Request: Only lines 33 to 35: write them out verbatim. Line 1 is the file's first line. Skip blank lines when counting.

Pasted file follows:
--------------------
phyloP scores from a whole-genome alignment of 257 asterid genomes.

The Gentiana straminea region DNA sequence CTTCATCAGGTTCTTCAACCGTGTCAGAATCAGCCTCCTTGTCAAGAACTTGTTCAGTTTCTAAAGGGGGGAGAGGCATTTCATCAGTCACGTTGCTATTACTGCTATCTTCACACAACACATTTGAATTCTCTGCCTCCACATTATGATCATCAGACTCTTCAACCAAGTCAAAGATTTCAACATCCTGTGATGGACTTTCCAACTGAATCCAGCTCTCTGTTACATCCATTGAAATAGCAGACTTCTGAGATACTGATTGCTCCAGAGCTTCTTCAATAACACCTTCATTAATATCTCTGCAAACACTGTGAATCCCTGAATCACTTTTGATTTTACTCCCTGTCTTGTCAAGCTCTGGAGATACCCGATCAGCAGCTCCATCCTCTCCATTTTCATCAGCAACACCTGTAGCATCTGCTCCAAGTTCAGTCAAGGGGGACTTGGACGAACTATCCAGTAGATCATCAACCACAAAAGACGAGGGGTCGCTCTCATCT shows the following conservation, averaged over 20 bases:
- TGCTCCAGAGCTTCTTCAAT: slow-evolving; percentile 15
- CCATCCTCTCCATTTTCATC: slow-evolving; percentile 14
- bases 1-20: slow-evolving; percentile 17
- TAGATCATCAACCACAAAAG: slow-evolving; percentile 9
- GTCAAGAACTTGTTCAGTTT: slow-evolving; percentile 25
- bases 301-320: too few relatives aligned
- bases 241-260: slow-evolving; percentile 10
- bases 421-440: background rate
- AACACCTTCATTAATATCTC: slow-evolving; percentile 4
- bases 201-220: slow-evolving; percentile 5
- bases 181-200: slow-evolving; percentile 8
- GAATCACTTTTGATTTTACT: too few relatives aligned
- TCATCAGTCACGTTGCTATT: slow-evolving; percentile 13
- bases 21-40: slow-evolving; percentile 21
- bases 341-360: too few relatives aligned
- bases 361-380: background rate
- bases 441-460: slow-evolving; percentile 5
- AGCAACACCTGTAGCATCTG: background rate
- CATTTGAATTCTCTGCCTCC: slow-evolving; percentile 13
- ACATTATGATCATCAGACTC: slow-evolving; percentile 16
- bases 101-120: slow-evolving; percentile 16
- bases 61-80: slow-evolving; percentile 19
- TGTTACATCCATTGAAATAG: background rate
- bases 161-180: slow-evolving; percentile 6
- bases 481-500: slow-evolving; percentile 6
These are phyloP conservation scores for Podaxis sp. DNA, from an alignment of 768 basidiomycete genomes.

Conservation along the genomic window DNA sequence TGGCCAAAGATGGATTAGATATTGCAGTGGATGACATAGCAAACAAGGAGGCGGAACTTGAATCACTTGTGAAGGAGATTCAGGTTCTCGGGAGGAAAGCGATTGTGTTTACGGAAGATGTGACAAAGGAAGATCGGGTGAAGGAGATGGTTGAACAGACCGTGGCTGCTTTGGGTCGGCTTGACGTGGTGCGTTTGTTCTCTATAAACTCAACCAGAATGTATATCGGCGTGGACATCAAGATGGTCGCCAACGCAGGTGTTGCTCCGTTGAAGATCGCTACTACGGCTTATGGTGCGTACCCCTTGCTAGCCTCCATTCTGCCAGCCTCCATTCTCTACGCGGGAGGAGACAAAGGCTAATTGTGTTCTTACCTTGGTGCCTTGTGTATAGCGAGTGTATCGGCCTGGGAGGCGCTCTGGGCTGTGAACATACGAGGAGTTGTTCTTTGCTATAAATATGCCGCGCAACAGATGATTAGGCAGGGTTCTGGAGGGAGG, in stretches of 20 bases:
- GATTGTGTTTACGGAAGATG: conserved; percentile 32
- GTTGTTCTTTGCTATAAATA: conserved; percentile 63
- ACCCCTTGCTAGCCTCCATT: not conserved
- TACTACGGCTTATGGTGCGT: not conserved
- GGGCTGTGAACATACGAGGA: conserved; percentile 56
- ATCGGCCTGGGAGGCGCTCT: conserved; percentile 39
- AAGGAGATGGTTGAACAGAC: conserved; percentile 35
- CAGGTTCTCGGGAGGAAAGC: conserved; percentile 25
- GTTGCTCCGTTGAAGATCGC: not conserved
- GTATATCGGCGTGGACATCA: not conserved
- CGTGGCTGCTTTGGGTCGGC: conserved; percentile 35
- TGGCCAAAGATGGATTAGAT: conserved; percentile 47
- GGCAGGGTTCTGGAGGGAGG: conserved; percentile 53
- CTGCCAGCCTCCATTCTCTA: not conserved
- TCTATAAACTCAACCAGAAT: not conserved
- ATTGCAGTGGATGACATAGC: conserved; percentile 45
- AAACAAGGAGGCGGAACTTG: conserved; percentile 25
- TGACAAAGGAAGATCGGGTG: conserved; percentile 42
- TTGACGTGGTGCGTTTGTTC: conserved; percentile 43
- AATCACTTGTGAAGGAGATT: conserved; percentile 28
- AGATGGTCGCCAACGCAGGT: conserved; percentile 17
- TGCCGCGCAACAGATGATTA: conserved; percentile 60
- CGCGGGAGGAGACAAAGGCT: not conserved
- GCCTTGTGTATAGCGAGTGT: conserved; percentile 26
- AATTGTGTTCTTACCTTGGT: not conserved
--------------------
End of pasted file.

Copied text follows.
- TACTACGGCTTATGGTGCGT: not conserved
- GGGCTGTGAACATACGAGGA: conserved; percentile 56
- ATCGGCCTGGGAGGCGCTCT: conserved; percentile 39